Too short stature, too many stigmata

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Too short stature, too many stigmata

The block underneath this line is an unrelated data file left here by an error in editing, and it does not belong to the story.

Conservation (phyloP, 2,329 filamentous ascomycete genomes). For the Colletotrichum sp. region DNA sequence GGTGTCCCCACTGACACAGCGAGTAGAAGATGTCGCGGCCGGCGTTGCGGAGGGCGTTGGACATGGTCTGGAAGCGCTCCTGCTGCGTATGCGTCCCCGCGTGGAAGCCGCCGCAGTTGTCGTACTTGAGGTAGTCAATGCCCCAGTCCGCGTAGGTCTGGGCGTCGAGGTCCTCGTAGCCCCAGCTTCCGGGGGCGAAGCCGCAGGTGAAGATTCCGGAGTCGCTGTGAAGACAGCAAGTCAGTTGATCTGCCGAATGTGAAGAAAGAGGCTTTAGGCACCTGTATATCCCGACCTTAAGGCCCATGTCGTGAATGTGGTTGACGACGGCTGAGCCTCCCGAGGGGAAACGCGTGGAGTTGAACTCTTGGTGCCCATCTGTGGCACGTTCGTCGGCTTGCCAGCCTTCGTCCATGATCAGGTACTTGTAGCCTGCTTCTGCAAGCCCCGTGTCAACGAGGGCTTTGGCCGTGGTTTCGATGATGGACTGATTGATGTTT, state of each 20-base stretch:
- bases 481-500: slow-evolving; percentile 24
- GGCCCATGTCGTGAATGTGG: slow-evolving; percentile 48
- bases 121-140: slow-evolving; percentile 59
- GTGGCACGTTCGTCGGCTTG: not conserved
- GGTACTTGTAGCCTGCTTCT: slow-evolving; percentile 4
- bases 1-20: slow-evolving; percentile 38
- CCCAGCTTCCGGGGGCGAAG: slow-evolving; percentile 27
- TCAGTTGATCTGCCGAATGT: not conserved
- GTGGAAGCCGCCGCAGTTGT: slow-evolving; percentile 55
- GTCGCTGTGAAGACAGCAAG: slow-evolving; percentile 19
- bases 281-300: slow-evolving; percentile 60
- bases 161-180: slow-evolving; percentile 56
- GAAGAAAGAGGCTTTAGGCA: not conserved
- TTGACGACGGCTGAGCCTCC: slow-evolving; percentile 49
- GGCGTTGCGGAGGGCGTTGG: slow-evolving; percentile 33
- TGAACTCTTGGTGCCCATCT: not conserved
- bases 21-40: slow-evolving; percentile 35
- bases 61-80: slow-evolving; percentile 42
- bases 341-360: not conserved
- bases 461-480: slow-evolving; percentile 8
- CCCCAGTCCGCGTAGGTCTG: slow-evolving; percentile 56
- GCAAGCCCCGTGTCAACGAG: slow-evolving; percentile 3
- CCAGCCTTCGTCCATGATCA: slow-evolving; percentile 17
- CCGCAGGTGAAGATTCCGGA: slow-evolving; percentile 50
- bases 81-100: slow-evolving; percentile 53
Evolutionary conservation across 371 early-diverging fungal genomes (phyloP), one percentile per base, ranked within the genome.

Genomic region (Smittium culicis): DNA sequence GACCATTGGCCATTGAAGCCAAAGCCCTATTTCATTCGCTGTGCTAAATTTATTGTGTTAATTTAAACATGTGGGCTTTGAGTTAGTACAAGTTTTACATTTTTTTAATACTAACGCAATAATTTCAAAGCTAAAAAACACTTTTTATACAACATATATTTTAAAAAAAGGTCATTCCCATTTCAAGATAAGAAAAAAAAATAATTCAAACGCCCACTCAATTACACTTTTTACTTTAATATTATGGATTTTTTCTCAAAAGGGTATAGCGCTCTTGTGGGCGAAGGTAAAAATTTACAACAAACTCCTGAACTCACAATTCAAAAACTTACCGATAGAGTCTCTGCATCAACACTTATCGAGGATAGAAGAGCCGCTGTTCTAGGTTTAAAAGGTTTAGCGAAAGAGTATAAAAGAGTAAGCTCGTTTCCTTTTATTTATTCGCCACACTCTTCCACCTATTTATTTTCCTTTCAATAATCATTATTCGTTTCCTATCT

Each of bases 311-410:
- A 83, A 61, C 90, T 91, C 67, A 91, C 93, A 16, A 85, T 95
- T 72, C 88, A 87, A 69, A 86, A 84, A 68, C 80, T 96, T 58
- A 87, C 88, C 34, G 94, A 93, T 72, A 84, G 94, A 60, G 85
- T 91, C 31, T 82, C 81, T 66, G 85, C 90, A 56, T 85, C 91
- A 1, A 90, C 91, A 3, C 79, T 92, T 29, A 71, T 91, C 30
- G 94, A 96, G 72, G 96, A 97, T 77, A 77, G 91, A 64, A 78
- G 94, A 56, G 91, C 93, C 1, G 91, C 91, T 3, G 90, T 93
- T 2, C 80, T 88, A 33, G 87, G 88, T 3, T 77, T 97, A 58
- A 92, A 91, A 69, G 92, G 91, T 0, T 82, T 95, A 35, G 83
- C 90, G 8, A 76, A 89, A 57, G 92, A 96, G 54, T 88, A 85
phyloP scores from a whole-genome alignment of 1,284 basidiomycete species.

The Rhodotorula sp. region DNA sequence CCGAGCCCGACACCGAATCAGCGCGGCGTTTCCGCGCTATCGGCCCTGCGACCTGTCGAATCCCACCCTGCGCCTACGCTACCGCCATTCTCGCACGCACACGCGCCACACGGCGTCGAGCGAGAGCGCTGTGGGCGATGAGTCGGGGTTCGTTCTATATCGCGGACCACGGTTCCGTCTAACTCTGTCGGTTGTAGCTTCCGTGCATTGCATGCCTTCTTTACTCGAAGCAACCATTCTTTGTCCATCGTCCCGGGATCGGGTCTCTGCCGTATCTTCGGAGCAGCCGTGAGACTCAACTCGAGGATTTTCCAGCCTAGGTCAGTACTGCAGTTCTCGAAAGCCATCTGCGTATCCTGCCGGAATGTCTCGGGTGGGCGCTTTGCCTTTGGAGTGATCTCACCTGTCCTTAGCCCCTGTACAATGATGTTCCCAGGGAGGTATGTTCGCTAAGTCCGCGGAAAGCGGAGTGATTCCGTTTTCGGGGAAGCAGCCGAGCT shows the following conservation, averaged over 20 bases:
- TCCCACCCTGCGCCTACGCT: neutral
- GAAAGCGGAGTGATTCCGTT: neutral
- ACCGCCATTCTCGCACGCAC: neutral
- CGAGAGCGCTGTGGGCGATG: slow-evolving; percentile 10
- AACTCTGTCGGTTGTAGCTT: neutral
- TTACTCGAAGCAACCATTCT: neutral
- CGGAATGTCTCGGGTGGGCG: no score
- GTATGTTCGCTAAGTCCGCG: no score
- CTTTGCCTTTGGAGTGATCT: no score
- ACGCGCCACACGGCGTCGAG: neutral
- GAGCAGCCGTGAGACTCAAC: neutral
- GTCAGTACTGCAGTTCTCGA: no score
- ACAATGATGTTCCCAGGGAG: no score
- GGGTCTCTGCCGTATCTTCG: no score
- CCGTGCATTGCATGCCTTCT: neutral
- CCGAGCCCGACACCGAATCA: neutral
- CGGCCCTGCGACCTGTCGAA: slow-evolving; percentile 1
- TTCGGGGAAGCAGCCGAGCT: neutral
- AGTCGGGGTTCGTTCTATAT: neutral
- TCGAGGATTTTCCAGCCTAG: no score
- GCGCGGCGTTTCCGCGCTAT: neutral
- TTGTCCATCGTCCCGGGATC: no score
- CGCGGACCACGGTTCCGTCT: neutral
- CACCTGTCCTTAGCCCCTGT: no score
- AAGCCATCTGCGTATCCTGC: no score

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  Rare disease Too short stature, too many stigmata Lydia Kossiva, 1 George Vartzelis, 1 Marieta Harisi, 2 Ioanna Logotheti, 1 Anastasia Garoufi 1 1 Second Department of Pediatrics,  ‘ P&A Kyriakou ’  Children ’ s Hospital, Athens University, Athens, Greece 2 Laboratory of Hematology,  ‘ P&A Kyriakou ’  Children ’ s Hospital, Athens University, Athens, Greece Correspondence to  Lydia Kossiva; lydiakossiva@hotmail.com Summary Dyskeratosis congenita (DC) is a rare disease characterised by bone marrow failure and skin manifestations. Patients with DC may exhibit shortstature that is not usually related to growth hormone (GH) deficiency. Replacement treatment with GH should be done cautiously as it can pre-dispose to haematological malignancy. We present a 10-year-old boy with DC and GH deficiency. BACKGROUND Dyskeratosis congenita (DC) is a very rare bone marrowfailure syndrome with special characteristics and predispo-sition to malignancies. Due to its rarity, DC often remainsundiagnosed during childhood with patients suffering a lotof ‘medical abuse’. Short stature in these patients is consid-ered idiopathic. In our patient, short stature was attributedto primary growth hormone (GH) deficiency and hereceived replacement treatment. This treatment is off-labelin cases of DC and might lead to evolution of haematologi-cal malignancy. All these considerations are presented anddiscussed in our case in order to increase the degree of sus-picion among paediatricians when facing a patient withmorphological stigmata, short stature and abnormal hae-matological findings CASE PRESENTATION Short stature is a common paediatric problem affectingapproximately 2% of children. Some of these children mayhave a GH deficiency while others do not meet the criteriaforreplacementtreatment.Itisveryimportantwhenevalu-ating a child with short stature to take into account signifi-cant findings from the clinical examination such asonychodystrophy, leucoplakia and abnormal skin pigmen-tationoftheskin.Alltheaboveincombinationwithabnor-mal haematological findings may indicate the presence of DC. In these cases, replacement treatment with GH, evenwhen meeting the relevant criteria, should be done verycautiously because of the potential risk of developing hae-matological malignancy. The aim of this presentation is toheighten the degree of suspicion among all paediatric spe-cialties when facing a child with short stature.We report on a 10-year-old boy who attended the emer-gency department because of an acute gastroenteritis withbloody stools lasting for 3 days.Routine laboratory investigation: complete blood count(white blood cell count 4×10 3 /μl, Neutrophils (N) 51%,Lymphocytes (LY) 33%, Monocytes (Mo) 15%, haemoglo-bin 11 g/dl, haematocrit 32.3%, mean corpuscular volume94.9 fl, mean corpuscular haemoglobin 32.4 pg, mean cor-puscular haemoglobin concentration 34.1 g/dl, platelets88×10 3 /μl), biochemistry and coagulation screening werenormal. Detailed physical examination revealed short stat-ure (126 cm, below 3rd percentile), low weight (24 kg,below 3 percentile), head circumference (50 cm, below 3rdpercentile), leucoplakia of the tongue and the buccalmucosa, bilateral blepharitis, abnormal skin pigmentationoftheupperhalfofthetrunkandonychodystrophyofbothupper and lower extremities.The patient is the first child of non-consanguineoushealthyparentsofGreekorigin.Hewasbornfulltermwitha relatively low birth weight (2500 g). The perinatal periodwas uneventful. At the age of 2 years he exhibited leuco-plakia of the tongue and onychodystrophy. Biopsy of orallesions revealed traumatic ulcer and no further evaluationwas suggested. Abnormal skin pigmentation of the upperhalfofthetrunkwasaddedattheageof6years.Atthatage,because of short stature, the boy underwent detailed endo-crinologicalevaluationandGHdeficiencywasrevealed.Hewas placed on treatment with GH (4 mg subcutaneouslyweekly) until the time he came to our attention.Withtheworkingdiagnosisofaninheritedbonemarrowfailure syndrome he was admitted to our clinic for furtherevaluation. INVESTIGATIONSExtended laboratory investigation Immunoglobulins, subclasses and C3, C4 were within nor-mal values for his age. Bone marrow aspirate and trephinebiopsy revealed decreased cellularity with increased lipoidinfiltration. Bone marrow karyotypic analysis was normal(46, XY). Anaemia Fanconi study was negative. Immu-nophenotype of peripheral blood revealed a decrease in Blymphocytes and T helper lymphocytes and a decreasedCD4/CD8 ratio. The above findings were frequentlyreported in cases of DC. Imaging studies Ultrasound of the abdomen, brain MRI, chest x-ray andendoscopicevaluationofthedigestivesystemwerenormal.The diagnosis of DC was confirmed by molecular study.Ourpatientwasfoundtobeheterozygousofthec.1058C/T 1 of 3  BMJ Case Reports  2010; doi:10.1136/bcr.06.2010.3087  mutation on the exon 11 of the  DKC1 gene. A new stoma-tological examination did not reveal any signs of malig-nancy at the oral lesions. The treatment with GH wasdiscontinued.Theyoungpatientrecoveredcompletelyfromthegastro-enteritis2daysafterhisadmissionwithnopathogenfoundinthestoolcultures.Hewasplacedonregularhaematologi-cal follow-up every 3 months and bone marrow aspirationevery year. His condition, 1 year after the diagnosis of DC,is stable. The optimal treatment for the bone marrow fail-ure is bone marrow transplantation. We examined hisyounger brother who was human leucocyte antigen (HLA)matched and his molecular analysis did not reveal the  DKC1  mutation. He was considered to be the ideal bonemarrow donor. TREATMENT Our patient underwent a successful transplantation 1 yearafter diagnosis. OUTCOME AND FOLLOW-UP Three months after transplantation, the patient is in goodclinical condition under treatment with cyclosporine andtrimethoprime-sulfamethoxazole. DISCUSSION Theinheritedbonemarrowfailuresyndromesmustbecon-sidered in the investigation of patients with aplasticanaemiaorcytopenia,withorwithoutphysicalstigmata,aswellasinpatientswithyoungonsetofspecifictypesofcan-cers. More than 25% of paediatric patients who presentwith aplastic anaemia have an inherited cause. 1 Diagnosticmolecular tests for inherited bone marrow failure syn-dromes are available.DC is a rare bone marrow failure syndrome with a fre-quency of 1:10 6  people. It is a form of ectodermal dysplasiain which 50% of the patients develop aplastic anaemia.Mostofthephysicalfindingsappearwithageandthisisthereason why DC is under-recognised by paediatricians. Thediagnostic triad includes skin reticulated hyperpigmenta-tion, dystrophic nails, which appear during the first decadeof life, and mucous membrane leucoplakia in the seconddecade. A variety of other (gastrointestinal, ophthalmic,pulmonary, skeletal and dental) abnormalities have alsobeen reported. Among them, short stature is referred as afinding in DC patients and is considered to be idiopathic.Our patient had primary GH deficiency, which was con-firmed by two endocrinological tests (clonidine and glu-cagone). Despite the replacement treatment he gained only22.4 cm over 4 years and he was still under the 3rd percen-tile for his age.DC is principally a disease of defective telomere mainte-nance. All patients with DC have very short telomeres.Mutations have been found in genes that encode compo-nents of the telomerase complex (DKC1, TERC, TERT,NOP10, NHP2) and telomere shelterin complex (TNF2). 2 Telomerase and shelterin protect and process the telom-eres. 3 Genetically, DC is heterogeneous with three formsidentified: X-linked recessive, autosomal dominant andautosomal recessive. Most of the reported cases are maleandthereislinkagetoXq28.DKC1encodesdyskerinandisthemaingeneresponsiblefortheX-linkedrecessiveformof the disease. Autosomal dominant DC is attributed to het-erozygous mutations in the core components of telomerase—namely TERC (the RNA component) andTERT (the enzymatic component). 4 5 The autosomal reces-sive form of DC is caused by biallelic NOP10, NHP2 andTERTmutations.NOP10andNHP2arefoundtobecompo-nents of the small nucleolar ribonucleoprotein particle.Mortality in DC arises from either bone marrow failure orspecificcancersinrelativelyyoungage.Bonemarrowtrans-plantation is the treatment of choice when HLA-matchedsibling donor is available. Some patients may respond toandrogens alone or in combination with granulocytecolony-stimulatingfactor. 1 Beingamonogenicdisorder,DCcould be a suitable candidate for gene therapy in the future.Despite the fact that our patient had the classical triad of DC, the diagnosis was delayed even though he had visitedmany different paediatric subspecialists. The presentationof the above rare bone marrow failure syndrome focusesnotonlyonthepathologicalentityitselfbutalsoonthehighdegreeofsuspicionneededamongallthepaediatriciansandsubspecialists when facing a child with short stature, oralleucoplakia and onychodystrophy. Additionally, currentbibliographic research did not reveal similar case of DCwithshortstatureduetoprimaryGHdeficiency.Theuseof GH in these patients is off-label and could increase the riskof developing leukaemia or myelodysplasic syndromebecauseofthepresenceofGHreceptorsonmyeloidprecur-sors and should be avoided or be very cautious. Learning points ▲ Short stature may be a part of a more complex entitysuch as a bone marrow failure syndrome. ▲ Oral leucoplakia, onychodystrophy andhyperpigmentation should raise suspicion of DC. ▲ Be very cautious when treating a child with GH as theunderlying cause of short stature may not beidiopathic. Competing interests  None. Patient consent  Obtained. REFERENCES 1.  Alter PB.  Diagnosis, genetics, and management of inherited bone marrowfailure syndromes.  Hematology Am Soc Hematol Educ Program  2007:29 – 39.2.  Kirwan M,  Beswick R, Vulliamy T,  et al  . Exogenous TERC alone can enhanceproliferative potential, telomerase activity and telomere length in lymphocytesfrom dyskeratosis congenita patients.  Br J Haematol   2009; 144 :771 – 81.3.  Walne AJ,  Vulliamy T, Beswick R,  et al  . TINF2 mutations result in very shorttelomeres: analysis of a large cohort of patients with dyskeratosis congenitaand related bone marrow failure syndromes.  Blood   2008; 112 :3594 – 600.4.  Vulliamy T,  Marrone A, Goldman F,  et al  . The RNA component of telomeraseis mutated in autosomal dominant dyskeratosis congenita.  Nature 2001; 413 :432 – 5.5.  Armanios M,  Chen JL, Chang YP,  et al  . Haploinsufficiency of telomerasereverse transcriptase leads to anticipation in autosomal dominantdyskeratosis congenita.  Proc Natl Acad Sci USA  2005; 102 :15960 – 4. 2 of 3  BMJ Case Reports  2010; doi:10.1136/bcr.06.2010.3087  This pdf has been created automatically from the final edited text and images.Copyright 2010 BMJ Publishing Group. All rights reserved. For permission to reuse any of this content visithttp://group.bmj.com/group/rights-licensing/permissions.BMJ Case Report Fellows may re-use this article for personal use and teaching without any further permission.Please cite this article as follows (you will need to access the article online to obtain the date of publication).Kossiva L, Vartzelis G, Harisi M, Logotheti I, Garoufi A. Too short stature, too many stigmata.  BMJ Case Reports  2010;10.1136/bcr.06.2010.3087, date ofpublicationBecome a Fellow of BMJ Case Reports today and you can: ▲  Submit as many cases as you like ▲  Enjoy fast sympathetic peer review and rapid publication of accepted articles ▲  Access all the published articles ▲  Re-use any of the published material for personal use and teaching without further permissionFor information on Institutional Fellowships contact consortiasales@bmjgroup.comVisit casereports.bmj.com for more articles like this and to become a Fellow3 of 3  BMJ Case Reports  2010; doi:10.1136/bcr.06.2010.3087